May 25, 1997 in Nation/World

Sex And The Single Gull: Females Pair Up To Help Chicks

Salt Lake Tribune

Life is impossible if you’re a single sea gull trying to raise chicks in a world full of predators and aggressive neighbors.

“These gulls have to go out daily to feed, and if you leave your eggs or chicks undefended for even a few minutes, when you come back they won’t be there,” says Michael Conover, a professor of wildlife science at Utah State University. “If you are a gull, there is no such thing as a single-parent family.”

And that, says Conover, is why some females form homosexual pairs with other females in several species of terns and gulls. Female-female pairs are found in up to 2 percent of California gulls - Utah’s state bird - and up to 5 percent of ring-billed gulls, which also are common in Utah.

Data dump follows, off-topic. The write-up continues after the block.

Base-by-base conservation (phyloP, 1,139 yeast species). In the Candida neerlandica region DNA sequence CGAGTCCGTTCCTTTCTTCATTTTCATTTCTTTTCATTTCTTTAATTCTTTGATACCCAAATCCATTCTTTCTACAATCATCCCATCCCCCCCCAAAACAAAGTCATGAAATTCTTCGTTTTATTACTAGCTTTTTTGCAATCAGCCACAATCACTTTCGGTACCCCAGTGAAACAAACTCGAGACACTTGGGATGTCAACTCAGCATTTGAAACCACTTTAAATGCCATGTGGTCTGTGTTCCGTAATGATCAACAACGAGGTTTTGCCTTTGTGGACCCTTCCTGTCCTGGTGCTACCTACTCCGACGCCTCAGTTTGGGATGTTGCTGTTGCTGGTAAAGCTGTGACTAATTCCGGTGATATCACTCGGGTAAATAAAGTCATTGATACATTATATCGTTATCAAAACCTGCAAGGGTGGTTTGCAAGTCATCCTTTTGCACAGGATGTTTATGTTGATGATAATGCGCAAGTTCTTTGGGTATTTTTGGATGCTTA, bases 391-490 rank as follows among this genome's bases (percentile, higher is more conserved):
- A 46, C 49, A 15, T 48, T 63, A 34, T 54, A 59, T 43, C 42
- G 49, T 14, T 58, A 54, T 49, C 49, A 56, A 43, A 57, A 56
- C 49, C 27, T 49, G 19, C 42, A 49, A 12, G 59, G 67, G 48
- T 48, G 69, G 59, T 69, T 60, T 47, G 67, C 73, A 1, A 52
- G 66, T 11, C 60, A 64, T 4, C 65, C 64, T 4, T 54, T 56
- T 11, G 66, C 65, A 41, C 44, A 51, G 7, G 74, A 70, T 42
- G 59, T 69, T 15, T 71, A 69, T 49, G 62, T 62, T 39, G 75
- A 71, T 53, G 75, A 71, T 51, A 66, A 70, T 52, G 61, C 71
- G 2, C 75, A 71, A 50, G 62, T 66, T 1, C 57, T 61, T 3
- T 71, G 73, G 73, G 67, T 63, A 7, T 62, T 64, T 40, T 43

During two decades of research, Conover found female gulls form same-sex pairs when too few males are present, possibly due to pollution.

“There is some female-female pairing in almost every gull colony in Utah,” Conover says. “It’s a natural phenomenon in gulls. Female-female pairing seems to occur because of a shortage of males. It is an adaptive strategy gulls adopt when they can’t find a male mate.”

Gulls in female-female pairs sometimes mount each other, but their alliance “is not a sexual behavior,” Conover says. Each female in the pair will copulate with a male that already has a female mate. Then the homosexual females share a nest and lay their eggs in it.

“The two females will share incubation and chick-rearing responsibilities,” says Conover. “One will baby-sit while the other is out feeding.”

Conover’s research was highlighted recently in a Science News magazine article about animal homosexuality. Conover started studying sea gulls at Washington State University, where he earned master’s degrees in zoology and psychology and a doctorate in zoology.

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